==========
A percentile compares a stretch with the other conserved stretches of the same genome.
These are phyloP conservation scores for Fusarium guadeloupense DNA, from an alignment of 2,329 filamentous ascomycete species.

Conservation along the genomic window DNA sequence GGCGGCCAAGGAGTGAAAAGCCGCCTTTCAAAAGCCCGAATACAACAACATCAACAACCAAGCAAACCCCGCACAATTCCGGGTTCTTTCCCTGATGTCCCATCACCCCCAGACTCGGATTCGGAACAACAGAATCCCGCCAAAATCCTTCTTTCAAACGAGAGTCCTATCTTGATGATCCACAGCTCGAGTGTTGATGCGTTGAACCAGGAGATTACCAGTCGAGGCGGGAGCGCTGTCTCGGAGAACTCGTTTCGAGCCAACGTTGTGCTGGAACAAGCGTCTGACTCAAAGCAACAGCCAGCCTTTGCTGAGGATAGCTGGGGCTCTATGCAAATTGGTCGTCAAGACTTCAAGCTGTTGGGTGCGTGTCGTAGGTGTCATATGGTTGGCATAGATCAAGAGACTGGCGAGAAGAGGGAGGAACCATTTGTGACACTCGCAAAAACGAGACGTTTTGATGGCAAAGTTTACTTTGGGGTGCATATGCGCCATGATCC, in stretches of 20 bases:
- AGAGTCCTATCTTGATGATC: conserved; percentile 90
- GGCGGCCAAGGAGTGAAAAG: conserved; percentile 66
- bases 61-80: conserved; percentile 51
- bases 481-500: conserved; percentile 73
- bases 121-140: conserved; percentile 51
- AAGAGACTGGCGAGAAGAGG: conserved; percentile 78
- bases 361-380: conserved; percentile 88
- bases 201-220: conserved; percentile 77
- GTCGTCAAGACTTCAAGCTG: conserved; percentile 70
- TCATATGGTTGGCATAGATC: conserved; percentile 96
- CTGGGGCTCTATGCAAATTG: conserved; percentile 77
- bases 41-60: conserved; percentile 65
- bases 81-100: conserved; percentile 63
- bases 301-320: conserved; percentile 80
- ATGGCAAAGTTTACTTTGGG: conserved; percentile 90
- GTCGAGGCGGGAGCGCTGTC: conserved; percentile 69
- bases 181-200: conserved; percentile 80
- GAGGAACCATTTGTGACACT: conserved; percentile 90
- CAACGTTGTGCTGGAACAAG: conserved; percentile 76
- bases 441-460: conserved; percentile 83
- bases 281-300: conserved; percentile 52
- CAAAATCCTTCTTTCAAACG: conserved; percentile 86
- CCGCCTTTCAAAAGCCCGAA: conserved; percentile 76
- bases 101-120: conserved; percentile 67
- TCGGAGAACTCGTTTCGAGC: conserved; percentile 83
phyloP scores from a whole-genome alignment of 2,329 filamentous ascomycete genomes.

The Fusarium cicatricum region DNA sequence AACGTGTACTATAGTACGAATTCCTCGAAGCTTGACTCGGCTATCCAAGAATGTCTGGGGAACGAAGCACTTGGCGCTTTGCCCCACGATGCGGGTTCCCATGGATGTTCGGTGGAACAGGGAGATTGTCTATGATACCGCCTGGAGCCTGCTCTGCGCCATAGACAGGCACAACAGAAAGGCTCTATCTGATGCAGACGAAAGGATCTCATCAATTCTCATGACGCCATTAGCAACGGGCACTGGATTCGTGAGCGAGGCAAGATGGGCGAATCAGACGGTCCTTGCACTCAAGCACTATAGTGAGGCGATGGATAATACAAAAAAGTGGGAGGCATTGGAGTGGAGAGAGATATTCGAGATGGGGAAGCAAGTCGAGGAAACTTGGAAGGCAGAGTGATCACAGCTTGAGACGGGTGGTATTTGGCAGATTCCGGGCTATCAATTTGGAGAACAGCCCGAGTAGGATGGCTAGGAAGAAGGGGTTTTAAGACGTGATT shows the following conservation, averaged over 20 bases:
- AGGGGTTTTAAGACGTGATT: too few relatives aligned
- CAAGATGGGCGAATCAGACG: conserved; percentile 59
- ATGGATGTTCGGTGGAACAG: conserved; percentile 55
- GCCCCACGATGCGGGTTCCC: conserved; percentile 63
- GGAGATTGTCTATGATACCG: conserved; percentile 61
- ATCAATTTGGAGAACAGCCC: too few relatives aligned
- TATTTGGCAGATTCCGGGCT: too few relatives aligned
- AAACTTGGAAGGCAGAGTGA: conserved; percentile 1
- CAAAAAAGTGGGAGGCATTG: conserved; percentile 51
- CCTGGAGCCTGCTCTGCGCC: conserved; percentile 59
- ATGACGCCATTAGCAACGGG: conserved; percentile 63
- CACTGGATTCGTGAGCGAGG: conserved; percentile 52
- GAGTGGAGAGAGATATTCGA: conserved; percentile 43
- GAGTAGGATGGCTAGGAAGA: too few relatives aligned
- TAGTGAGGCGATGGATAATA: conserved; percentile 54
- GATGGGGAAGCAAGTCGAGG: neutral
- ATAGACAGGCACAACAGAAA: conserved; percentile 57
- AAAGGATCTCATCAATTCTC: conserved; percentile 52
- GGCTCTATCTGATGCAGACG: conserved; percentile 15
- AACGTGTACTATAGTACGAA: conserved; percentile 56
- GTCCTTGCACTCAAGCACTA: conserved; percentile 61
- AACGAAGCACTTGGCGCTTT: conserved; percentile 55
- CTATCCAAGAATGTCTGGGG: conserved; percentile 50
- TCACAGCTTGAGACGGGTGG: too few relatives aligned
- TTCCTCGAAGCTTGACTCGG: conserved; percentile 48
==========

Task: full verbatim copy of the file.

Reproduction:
A percentile compares a stretch with the other conserved stretches of the same genome.
These are phyloP conservation scores for Fusarium guadeloupense DNA, from an alignment of 2,329 filamentous ascomycete species.

Conservation along the genomic window DNA sequence GGCGGCCAAGGAGTGAAAAGCCGCCTTTCAAAAGCCCGAATACAACAACATCAACAACCAAGCAAACCCCGCACAATTCCGGGTTCTTTCCCTGATGTCCCATCACCCCCAGACTCGGATTCGGAACAACAGAATCCCGCCAAAATCCTTCTTTCAAACGAGAGTCCTATCTTGATGATCCACAGCTCGAGTGTTGATGCGTTGAACCAGGAGATTACCAGTCGAGGCGGGAGCGCTGTCTCGGAGAACTCGTTTCGAGCCAACGTTGTGCTGGAACAAGCGTCTGACTCAAAGCAACAGCCAGCCTTTGCTGAGGATAGCTGGGGCTCTATGCAAATTGGTCGTCAAGACTTCAAGCTGTTGGGTGCGTGTCGTAGGTGTCATATGGTTGGCATAGATCAAGAGACTGGCGAGAAGAGGGAGGAACCATTTGTGACACTCGCAAAAACGAGACGTTTTGATGGCAAAGTTTACTTTGGGGTGCATATGCGCCATGATCC, in stretches of 20 bases:
- AGAGTCCTATCTTGATGATC: conserved; percentile 90
- GGCGGCCAAGGAGTGAAAAG: conserved; percentile 66
- bases 61-80: conserved; percentile 51
- bases 481-500: conserved; percentile 73
- bases 121-140: conserved; percentile 51
- AAGAGACTGGCGAGAAGAGG: conserved; percentile 78
- bases 361-380: conserved; percentile 88
- bases 201-220: conserved; percentile 77
- GTCGTCAAGACTTCAAGCTG: conserved; percentile 70
- TCATATGGTTGGCATAGATC: conserved; percentile 96
- CTGGGGCTCTATGCAAATTG: conserved; percentile 77
- bases 41-60: conserved; percentile 65
- bases 81-100: conserved; percentile 63
- bases 301-320: conserved; percentile 80
- ATGGCAAAGTTTACTTTGGG: conserved; percentile 90
- GTCGAGGCGGGAGCGCTGTC: conserved; percentile 69
- bases 181-200: conserved; percentile 80
- GAGGAACCATTTGTGACACT: conserved; percentile 90
- CAACGTTGTGCTGGAACAAG: conserved; percentile 76
- bases 441-460: conserved; percentile 83
- bases 281-300: conserved; percentile 52
- CAAAATCCTTCTTTCAAACG: conserved; percentile 86
- CCGCCTTTCAAAAGCCCGAA: conserved; percentile 76
- bases 101-120: conserved; percentile 67
- TCGGAGAACTCGTTTCGAGC: conserved; percentile 83
phyloP scores from a whole-genome alignment of 2,329 filamentous ascomycete genomes.

The Fusarium cicatricum region DNA sequence AACGTGTACTATAGTACGAATTCCTCGAAGCTTGACTCGGCTATCCAAGAATGTCTGGGGAACGAAGCACTTGGCGCTTTGCCCCACGATGCGGGTTCCCATGGATGTTCGGTGGAACAGGGAGATTGTCTATGATACCGCCTGGAGCCTGCTCTGCGCCATAGACAGGCACAACAGAAAGGCTCTATCTGATGCAGACGAAAGGATCTCATCAATTCTCATGACGCCATTAGCAACGGGCACTGGATTCGTGAGCGAGGCAAGATGGGCGAATCAGACGGTCCTTGCACTCAAGCACTATAGTGAGGCGATGGATAATACAAAAAAGTGGGAGGCATTGGAGTGGAGAGAGATATTCGAGATGGGGAAGCAAGTCGAGGAAACTTGGAAGGCAGAGTGATCACAGCTTGAGACGGGTGGTATTTGGCAGATTCCGGGCTATCAATTTGGAGAACAGCCCGAGTAGGATGGCTAGGAAGAAGGGGTTTTAAGACGTGATT shows the following conservation, averaged over 20 bases:
- AGGGGTTTTAAGACGTGATT: too few relatives aligned
- CAAGATGGGCGAATCAGACG: conserved; percentile 59
- ATGGATGTTCGGTGGAACAG: conserved; percentile 55
- GCCCCACGATGCGGGTTCCC: conserved; percentile 63
- GGAGATTGTCTATGATACCG: conserved; percentile 61
- ATCAATTTGGAGAACAGCCC: too few relatives aligned
- TATTTGGCAGATTCCGGGCT: too few relatives aligned
- AAACTTGGAAGGCAGAGTGA: conserved; percentile 1
- CAAAAAAGTGGGAGGCATTG: conserved; percentile 51
- CCTGGAGCCTGCTCTGCGCC: conserved; percentile 59
- ATGACGCCATTAGCAACGGG: conserved; percentile 63
- CACTGGATTCGTGAGCGAGG: conserved; percentile 52
- GAGTGGAGAGAGATATTCGA: conserved; percentile 43
- GAGTAGGATGGCTAGGAAGA: too few relatives aligned
- TAGTGAGGCGATGGATAATA: conserved; percentile 54
- GATGGGGAAGCAAGTCGAGG: neutral
- ATAGACAGGCACAACAGAAA: conserved; percentile 57
- AAAGGATCTCATCAATTCTC: conserved; percentile 52
- GGCTCTATCTGATGCAGACG: conserved; percentile 15
- AACGTGTACTATAGTACGAA: conserved; percentile 56
- GTCCTTGCACTCAAGCACTA: conserved; percentile 61
- AACGAAGCACTTGGCGCTTT: conserved; percentile 55
- CTATCCAAGAATGTCTGGGG: conserved; percentile 50
- TCACAGCTTGAGACGGGTGG: too few relatives aligned
- TTCCTCGAAGCTTGACTCGG: conserved; percentile 48